The good news is, Wayne Hays (Mahershala Ali) found Julie Purcell. The bad news is, he doesn’t realize it.
Anyone who went into the True Detective finale feeling nervous about the show’s potential to walk through all the doors it had opened in one hour—you were right. There just isn’t enough bandwidth for that. For instance, we don’t know whether the mystery of Julie Purcell’s disappearance will come to light or die with Wayne’s faltering memory. We also don’t know what happened to Amelia (Carmen Ejogo). We don’t know what went down between Wayne and his daughter, Rebecca. We don’t really know what’s going on with Elisa (Sarah Gadon), the documentary filmmaker. Sometimes unanswered questions don’t feel like unfinished business. But these ones do. Is Season Three of True Detective a meta-treatise on the elusiveness of “closure?” Perhaps. The writing has generally favored the philosophical. Does it work? Not entirely, for me.
At the same time, there’s a strangely ponderous explain-athon delivered by Junius Watts, the mysterious one-eyed black man who turns out to have been the man casing Hays’ house in his car. He spells out everything that happened—his employer’s tragic family history; Hoyt’s daughter Isabel losing it after the death of her daughter Mary; how Mary had looked so much like Julie that Isabel became fixated on Julie and asked to adopt her; how Lucy had consented to be paid to let the distraught woman play with her daughter and how Will’s death had been an awful accident; how Isabel had drugged Julie out of her mind on lithium until the kid no longer recalled that the Hoyts weren’t her family; and how she’d been locked in the “pink room” in the basement for years until Junius finally helped her escape. The way it’s done makes you wonder how this case could possibly have remained unsolved for a quarter century. It’s so doofy. None of it makes sense and no one is set up to be enough of an evil mastermind to pull it off.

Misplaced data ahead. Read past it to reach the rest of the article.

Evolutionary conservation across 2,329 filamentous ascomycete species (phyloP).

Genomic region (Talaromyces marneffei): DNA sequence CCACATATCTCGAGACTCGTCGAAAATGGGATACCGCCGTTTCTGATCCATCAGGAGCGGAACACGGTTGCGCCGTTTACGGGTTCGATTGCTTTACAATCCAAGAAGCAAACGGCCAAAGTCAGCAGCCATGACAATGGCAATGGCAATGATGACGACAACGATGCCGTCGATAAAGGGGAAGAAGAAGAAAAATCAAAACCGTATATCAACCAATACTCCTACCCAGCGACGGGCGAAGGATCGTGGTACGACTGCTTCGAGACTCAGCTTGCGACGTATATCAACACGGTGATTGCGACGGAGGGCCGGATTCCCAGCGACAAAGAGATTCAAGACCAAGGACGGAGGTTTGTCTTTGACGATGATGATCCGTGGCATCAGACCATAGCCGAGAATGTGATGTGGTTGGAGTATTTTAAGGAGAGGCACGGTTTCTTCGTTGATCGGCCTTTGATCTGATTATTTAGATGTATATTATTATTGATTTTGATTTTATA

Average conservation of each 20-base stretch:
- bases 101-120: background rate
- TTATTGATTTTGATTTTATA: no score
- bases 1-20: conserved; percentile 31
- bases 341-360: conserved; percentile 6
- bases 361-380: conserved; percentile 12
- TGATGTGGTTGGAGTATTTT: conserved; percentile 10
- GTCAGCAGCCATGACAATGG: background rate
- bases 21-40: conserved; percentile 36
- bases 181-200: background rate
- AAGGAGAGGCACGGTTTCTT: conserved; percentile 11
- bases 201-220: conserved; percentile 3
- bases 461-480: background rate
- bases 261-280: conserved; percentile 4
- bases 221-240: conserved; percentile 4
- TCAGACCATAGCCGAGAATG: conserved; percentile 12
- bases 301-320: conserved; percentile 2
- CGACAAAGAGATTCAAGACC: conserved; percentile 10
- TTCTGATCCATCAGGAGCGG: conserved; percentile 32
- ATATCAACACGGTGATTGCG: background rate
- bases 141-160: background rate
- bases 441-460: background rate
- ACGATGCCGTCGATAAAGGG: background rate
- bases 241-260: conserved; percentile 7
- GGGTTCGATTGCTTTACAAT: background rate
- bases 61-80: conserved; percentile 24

What definitely does work is what has always worked, which is the chemistry between Hays and his partner, Roland West (Stephen Dorff); it’s seriously poignant. The relationship between Wayne and Amelia (Carmen Ejogo) is generally well-realized, too, but Wayne’s real marriage is to Roland, and this is nicely echoed in the scene where Roland offers to come and live with Wayne.
The season finale, “Now Am Found,” leans in into the “melting time” editing that marked the penultimate episode; in particular, there’s a sequence where Wayne and Roland are driving and as the camera moves they oscillate between their 1980, 1990 and 2015 selves. Normally, I have high tolerance for on-the-nose visual representation of a theme, but this felt pointed even for me. In its subtler moments, though, the concept works fine; the pacing tends to echo the time distortions and confusion that trouble people who are slipping into dementia. And it’s genuinely twinge-inducing that Wayne puts the pieces together—he realizes that the landscape maintenance guy at the convent was Mike, the kid who’d been so broken up about the Purcells in 1980, the one who loved Julie—only to track Julie down, get to her house, see her in the garden with her own child, and then forget why he was there. It’s awful to watch, even as you can’t help but feel a swell of optimism seeing that the ghost of Amelia had been right, that it was possible there was another story, one that didn’t end a tragedy-filled life with an untimely death from HIV. That perhaps the story had never ended at all. After the relentless dreariness of much of the season, it’s not amiss, and it’s tempered by the way the protagonist finds this out and then fails to realize he knows what he knows.
Time is a flat circle. Except when it’s a Möbius strip.
Amy Glynn is a poet, essayist and fiction writer who really likes that you can multi-task by reviewing television and glasses of Cabernet simultaneously. She lives in the San Francisco Bay Area.